|Trends of caesarean section deliveries in Pakistan: secondary data analysis from Demographic and Health Surveys, 1990–2018|
||Aaisha Amjad, Abeeha Imran, Nabeeha Shahram, Rubeena Zakar, Ahmed Usman, Muhammad Zakria Zakar, and Florian Fischer
||BMC Pregnancy and Childbirth , Volume 20, Article number: 753
||Background: Pakistan is among those countries where the number of caesarean section births has increased unusually in the past two decades. Therefore, the aim of the present study is to analyse the trend of caesarean section deliveries among child-bearing women (aged 15–49 years) in Pakistan and to identify maternal socio-demographic factors and pregnancy-related variables associated with the change in caesarean deliveries from 1990 to 2018.
Methods: Secondary data from Pakistan Demographic and Health Surveys (1990–2018) were analysed. The analysis of data was confined to child-bearing mothers. Sample sizes were 4029, 5721, 7461 and 8287 for the time periods of 1990–91, 2006–07, 2012–13 and 2017–18, respectively. Socio-demographic information of the mothers and pregnancy-related variables were taken as independent variables for the present study. The association between independent variables and caesarean deliveries was measured in terms of unadjusted odds ratios (OR) and adjusted OR (AOR).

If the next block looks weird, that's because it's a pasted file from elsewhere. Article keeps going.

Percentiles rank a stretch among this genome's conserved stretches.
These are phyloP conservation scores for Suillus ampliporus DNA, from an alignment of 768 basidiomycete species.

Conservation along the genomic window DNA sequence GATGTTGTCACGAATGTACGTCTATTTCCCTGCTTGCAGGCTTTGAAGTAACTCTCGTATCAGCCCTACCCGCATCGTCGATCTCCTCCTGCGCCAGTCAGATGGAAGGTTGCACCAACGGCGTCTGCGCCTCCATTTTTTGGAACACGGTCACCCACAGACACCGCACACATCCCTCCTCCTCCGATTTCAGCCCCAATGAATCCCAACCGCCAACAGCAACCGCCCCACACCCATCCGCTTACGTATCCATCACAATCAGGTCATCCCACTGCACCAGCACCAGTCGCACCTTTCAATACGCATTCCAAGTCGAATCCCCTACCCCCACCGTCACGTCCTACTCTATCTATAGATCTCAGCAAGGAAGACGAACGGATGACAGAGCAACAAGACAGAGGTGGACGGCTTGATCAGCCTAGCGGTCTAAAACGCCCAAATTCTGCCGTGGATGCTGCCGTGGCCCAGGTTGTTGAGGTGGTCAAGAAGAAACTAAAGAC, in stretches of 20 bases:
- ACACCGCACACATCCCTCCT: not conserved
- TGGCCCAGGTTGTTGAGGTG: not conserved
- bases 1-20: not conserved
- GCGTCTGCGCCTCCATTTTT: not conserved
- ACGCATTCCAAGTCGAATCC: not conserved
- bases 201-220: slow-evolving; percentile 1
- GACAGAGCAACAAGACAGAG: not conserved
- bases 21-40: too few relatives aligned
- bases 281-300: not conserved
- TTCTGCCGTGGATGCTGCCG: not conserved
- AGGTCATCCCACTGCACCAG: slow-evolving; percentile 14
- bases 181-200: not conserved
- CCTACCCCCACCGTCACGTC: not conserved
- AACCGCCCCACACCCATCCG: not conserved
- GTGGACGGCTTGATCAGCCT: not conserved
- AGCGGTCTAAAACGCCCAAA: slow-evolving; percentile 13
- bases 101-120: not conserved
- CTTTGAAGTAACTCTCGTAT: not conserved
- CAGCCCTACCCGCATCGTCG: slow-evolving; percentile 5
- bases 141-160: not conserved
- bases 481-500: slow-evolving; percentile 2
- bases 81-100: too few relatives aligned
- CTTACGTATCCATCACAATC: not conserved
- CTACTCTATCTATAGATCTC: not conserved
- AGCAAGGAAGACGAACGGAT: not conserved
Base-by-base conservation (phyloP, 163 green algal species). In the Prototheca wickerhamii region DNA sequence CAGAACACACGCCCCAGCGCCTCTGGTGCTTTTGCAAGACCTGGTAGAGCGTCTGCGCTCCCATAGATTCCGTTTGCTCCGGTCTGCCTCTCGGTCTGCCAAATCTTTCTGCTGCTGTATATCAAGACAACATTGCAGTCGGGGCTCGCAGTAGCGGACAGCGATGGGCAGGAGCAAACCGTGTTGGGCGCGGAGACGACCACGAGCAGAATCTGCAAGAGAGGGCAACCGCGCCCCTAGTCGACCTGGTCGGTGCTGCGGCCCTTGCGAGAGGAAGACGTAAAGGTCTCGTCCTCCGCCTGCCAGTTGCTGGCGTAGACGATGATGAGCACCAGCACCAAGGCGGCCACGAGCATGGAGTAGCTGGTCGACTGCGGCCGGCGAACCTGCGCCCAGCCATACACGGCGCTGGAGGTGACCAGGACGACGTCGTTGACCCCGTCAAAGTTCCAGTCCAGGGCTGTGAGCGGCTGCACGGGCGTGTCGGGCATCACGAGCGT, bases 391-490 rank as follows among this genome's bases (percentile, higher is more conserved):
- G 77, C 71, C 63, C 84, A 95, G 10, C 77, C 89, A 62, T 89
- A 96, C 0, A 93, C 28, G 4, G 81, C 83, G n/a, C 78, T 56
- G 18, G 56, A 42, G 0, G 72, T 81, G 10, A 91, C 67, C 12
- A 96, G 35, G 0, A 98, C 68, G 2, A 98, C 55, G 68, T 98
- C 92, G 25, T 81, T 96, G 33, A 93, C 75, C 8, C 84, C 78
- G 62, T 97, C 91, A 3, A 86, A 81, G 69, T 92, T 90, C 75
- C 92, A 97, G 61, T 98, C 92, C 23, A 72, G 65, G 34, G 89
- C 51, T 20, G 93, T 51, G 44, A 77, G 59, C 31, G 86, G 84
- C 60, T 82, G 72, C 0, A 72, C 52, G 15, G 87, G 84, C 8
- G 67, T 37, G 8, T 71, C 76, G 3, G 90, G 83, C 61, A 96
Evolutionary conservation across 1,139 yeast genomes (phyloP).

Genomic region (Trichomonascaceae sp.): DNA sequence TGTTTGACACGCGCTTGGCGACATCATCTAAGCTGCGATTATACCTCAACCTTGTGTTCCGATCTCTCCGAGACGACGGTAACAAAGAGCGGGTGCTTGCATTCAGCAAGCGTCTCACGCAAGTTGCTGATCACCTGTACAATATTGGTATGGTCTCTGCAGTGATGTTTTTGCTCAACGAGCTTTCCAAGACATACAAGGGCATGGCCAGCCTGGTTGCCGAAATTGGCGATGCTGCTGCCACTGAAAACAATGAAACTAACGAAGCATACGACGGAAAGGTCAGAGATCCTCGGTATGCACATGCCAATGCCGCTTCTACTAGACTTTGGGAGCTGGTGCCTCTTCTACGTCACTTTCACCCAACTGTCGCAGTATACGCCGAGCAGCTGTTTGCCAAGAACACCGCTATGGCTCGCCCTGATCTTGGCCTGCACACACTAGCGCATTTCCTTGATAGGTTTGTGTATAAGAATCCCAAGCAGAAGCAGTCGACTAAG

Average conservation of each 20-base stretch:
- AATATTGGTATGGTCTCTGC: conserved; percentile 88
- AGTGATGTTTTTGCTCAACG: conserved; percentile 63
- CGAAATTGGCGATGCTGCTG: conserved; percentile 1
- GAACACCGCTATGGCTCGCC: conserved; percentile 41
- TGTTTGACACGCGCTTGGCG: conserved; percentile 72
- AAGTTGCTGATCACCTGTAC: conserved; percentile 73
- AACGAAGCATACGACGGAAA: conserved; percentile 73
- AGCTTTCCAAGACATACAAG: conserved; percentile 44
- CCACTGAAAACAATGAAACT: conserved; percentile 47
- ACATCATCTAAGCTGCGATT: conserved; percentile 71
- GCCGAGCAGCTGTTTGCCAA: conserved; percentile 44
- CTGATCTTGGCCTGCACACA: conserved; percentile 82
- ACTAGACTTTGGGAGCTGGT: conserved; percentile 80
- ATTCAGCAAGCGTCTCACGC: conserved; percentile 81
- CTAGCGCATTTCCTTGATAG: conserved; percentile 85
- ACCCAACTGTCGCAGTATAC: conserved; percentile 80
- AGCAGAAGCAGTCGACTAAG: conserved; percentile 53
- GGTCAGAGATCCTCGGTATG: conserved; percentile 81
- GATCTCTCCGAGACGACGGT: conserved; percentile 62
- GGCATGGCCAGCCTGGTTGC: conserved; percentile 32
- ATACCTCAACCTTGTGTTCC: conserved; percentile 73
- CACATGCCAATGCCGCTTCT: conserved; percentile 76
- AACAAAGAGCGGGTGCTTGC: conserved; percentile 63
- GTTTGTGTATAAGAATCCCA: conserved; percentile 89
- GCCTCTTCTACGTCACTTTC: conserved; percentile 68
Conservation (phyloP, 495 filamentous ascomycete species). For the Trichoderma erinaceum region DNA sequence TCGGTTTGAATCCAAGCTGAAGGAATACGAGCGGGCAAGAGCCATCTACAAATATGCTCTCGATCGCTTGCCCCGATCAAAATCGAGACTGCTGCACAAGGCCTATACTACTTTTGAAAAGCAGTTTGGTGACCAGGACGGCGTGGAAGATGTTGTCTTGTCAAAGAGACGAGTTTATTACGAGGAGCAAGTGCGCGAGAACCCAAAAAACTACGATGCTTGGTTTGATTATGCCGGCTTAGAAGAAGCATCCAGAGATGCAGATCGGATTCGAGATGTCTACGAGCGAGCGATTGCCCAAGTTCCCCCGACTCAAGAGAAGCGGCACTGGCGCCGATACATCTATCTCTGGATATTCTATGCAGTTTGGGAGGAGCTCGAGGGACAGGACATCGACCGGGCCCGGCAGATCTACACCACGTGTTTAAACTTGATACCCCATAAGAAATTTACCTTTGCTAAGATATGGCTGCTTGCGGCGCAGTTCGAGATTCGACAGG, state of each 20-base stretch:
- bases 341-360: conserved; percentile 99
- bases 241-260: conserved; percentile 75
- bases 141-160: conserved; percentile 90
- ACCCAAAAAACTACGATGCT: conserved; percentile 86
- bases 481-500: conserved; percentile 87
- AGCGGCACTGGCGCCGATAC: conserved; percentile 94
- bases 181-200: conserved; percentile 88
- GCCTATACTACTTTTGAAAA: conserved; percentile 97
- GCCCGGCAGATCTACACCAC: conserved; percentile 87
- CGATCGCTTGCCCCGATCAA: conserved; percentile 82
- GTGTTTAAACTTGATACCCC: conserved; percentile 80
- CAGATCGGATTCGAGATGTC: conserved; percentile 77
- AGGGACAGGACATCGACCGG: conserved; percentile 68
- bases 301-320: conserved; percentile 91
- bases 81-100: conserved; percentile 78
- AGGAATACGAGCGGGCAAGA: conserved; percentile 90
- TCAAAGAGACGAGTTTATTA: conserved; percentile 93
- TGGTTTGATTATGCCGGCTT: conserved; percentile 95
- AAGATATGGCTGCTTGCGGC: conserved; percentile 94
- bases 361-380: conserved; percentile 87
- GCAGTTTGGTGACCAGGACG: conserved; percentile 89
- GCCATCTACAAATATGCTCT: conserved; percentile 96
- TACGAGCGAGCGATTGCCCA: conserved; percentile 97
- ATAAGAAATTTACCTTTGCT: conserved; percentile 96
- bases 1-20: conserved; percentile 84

Results: The percentages of the mothers who had at least one delivery during the 5 years prior to each survey who had caesarean deliveries increased continuously from 3.2% in 1990–91 to 19.6% in 2017–18. Results indicate that mothers over 24 years of age, located in Punjab, from the richest socio-economic class and living in urban areas were more likely to have delivered by caesarean section. Mothers with a first child in birth order and who had five and more children, as well as mothers who had more antenatal care visits and delivered babies in private hospitals showed a higher probability of caesarean section births.
Conclusions: The findings of the present study confirm the gradual upsurge in the percentage of mothers delivering by caesarean section during the past two decades in Pakistan. Against this backdrop, some measures need to be taken by health departments to regulate the number of caesarean deliveries. Awareness among women about pregnancy complications and elaborated details by gynaecologists about the medically indicated reasons for caesarean delivery are a few important steps in Pakistan that can help in reducing caesarean deliveries which are not medically indicated.